Wednesday, September 29, 2010

Disabled sue South Carolina over Medicaid cuts

Because my local newspaper is attempting to make me pay for news (((laughs ruefully!))), it has been far more difficult than usual to get the required information to blog decently about this sordid state of affairs, but hopefully, this is complete enough for now.

I got this from the Myrtle Beach Sun--although it was originally published in the Greenville News. (cheapskates! greedheads!)

Disabled sue state over Medicaid cuts
By Eric Connor
The Greenville News

Lawyers for a group of disabled people are suing the state over its move to cut benefits for those who rely on government-funded home care, a decision they say violates the patients' civil rights and threatens to force people into institutions who don't belong in them.

On Tuesday, lawyers for the group and for the state will argue in U.S. District Court in Greenville over whether a preliminary injunction should be granted preventing state agencies from limiting the federal Medicaid funding the patients receive for community-based care.

The agencies responsible for administering the care - the Department of Health and Human Services and the Department of Disabilities and Special Needs - argue that tough economic times require cuts in services and that other options to prevent institutionalization are available.

Several Upstate residents with mental disabilities have sued the governor and two state agencies in Greenville federal court over controversial cuts to their in-home care, claiming the devastating reductions are forcing people into institutions in violation of federal law.

The residents, identified by first name and last initial, allege in the suit that Gov. Mark Sanford and the state Department of Disabilities and Special Needs, as well as the agency that administers its Medicaid programs, have discriminated against them by cutting off their social life and causing their isolation in residential facilities that will ultimately cost more taxpayer money.
DDSN spokeswoman Lois Park Mole and Sanford spokesman Ben Fox said they couldn't comment on pending litigation.

A North Carolina advocacy group argues a state agency's plans with personal care service benefits would violate the rights of patients and discourage them from independent living.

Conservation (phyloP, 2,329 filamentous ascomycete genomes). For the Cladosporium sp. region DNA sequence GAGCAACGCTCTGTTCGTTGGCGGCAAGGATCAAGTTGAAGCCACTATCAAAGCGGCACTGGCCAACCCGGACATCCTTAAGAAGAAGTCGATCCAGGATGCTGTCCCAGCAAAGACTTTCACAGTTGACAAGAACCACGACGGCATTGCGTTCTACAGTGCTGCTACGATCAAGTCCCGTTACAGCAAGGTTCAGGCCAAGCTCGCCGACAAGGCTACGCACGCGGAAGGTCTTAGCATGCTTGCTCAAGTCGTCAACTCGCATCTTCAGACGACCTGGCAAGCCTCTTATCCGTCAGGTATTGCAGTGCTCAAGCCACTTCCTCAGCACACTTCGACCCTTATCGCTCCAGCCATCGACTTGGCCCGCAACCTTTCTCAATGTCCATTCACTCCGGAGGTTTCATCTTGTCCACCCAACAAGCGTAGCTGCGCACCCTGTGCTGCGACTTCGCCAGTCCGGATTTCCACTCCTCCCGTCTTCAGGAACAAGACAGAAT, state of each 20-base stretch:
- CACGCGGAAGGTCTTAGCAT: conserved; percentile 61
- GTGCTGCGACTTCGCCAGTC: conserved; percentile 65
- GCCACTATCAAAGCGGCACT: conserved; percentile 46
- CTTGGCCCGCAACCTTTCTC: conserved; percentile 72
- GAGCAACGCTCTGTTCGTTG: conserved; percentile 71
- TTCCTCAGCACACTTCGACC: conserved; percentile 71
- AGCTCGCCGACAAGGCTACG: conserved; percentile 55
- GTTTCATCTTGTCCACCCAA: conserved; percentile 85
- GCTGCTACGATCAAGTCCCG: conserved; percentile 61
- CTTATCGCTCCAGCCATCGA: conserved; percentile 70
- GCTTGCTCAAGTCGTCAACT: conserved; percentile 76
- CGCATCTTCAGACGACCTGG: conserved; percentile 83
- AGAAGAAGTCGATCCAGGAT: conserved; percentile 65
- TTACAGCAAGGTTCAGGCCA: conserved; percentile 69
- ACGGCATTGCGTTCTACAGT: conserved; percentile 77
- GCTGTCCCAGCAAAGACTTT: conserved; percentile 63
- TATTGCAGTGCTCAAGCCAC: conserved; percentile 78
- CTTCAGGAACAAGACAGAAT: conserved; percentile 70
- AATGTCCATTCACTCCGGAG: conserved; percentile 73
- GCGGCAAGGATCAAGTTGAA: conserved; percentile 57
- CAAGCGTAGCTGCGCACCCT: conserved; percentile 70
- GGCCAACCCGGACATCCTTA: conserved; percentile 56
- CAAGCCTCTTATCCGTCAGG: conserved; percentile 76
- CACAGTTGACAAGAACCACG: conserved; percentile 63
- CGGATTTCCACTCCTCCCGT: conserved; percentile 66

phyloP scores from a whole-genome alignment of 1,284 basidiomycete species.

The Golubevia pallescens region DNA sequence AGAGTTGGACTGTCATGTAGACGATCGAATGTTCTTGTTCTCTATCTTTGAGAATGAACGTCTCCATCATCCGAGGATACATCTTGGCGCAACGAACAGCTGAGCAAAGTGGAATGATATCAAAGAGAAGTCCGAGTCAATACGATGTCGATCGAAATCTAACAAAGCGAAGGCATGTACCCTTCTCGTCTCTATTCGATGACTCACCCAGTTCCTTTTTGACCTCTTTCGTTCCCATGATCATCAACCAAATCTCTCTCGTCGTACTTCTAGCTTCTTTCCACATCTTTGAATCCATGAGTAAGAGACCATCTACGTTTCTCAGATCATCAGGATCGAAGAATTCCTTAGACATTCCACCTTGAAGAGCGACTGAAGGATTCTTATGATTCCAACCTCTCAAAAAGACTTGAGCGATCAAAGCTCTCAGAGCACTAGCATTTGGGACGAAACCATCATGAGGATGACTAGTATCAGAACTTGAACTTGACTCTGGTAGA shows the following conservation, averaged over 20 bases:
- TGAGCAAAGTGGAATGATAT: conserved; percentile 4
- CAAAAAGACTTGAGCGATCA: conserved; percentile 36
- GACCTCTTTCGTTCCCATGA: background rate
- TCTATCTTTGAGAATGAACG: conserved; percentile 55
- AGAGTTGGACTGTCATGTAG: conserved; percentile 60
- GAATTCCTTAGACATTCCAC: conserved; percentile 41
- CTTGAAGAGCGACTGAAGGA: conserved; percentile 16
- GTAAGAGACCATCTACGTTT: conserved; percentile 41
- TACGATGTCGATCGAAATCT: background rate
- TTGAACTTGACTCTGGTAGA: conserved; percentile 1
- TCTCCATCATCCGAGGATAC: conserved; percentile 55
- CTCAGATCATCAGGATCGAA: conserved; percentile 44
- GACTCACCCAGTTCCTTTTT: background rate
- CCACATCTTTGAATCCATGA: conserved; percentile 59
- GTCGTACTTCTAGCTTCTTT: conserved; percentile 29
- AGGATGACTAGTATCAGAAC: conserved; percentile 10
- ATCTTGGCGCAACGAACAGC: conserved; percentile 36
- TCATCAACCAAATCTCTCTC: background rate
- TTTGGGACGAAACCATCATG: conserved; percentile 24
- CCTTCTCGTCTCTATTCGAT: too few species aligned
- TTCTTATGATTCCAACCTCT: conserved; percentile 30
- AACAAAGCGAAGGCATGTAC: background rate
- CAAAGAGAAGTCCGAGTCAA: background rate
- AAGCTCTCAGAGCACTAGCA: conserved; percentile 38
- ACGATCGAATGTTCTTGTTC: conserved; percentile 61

Disability Rights North Carolina wrote to federal Medicaid regulators asking them to reject proposals by the state Department of Health and Human Services and to the U.S. Justice Department asking it ensure the state complies with federal law.

A plan approved by the Legislature directs health officials to replace programs that give recipients living at home help bathing, cooking and other needs. Group executive director Vicki Smith wrote last week more than 20,000 patients could lose their services without appeals

Families of the disabled across South Carolina are carrying an added burden, facing with considerable fear the prospect that lifelines they have come to depend on will be cut in state government's deep reduction in services.

And they are concerned about government secrecy and that the agency largely responsible for controlling how they live their lives goes through an open process of deliberation with full transparency.

"There are a lot of us that are going to be right on top of them constantly to make sure that these things get out in public," said Greenville resident Leanne Hopkins, who has a son with cerebral palsy.

Scores of people convicted of crimes such as rape, elder abuse and assault with a deadly weapon are permitted to care for some of California's most vulnerable residents as part of the government's home health aide program.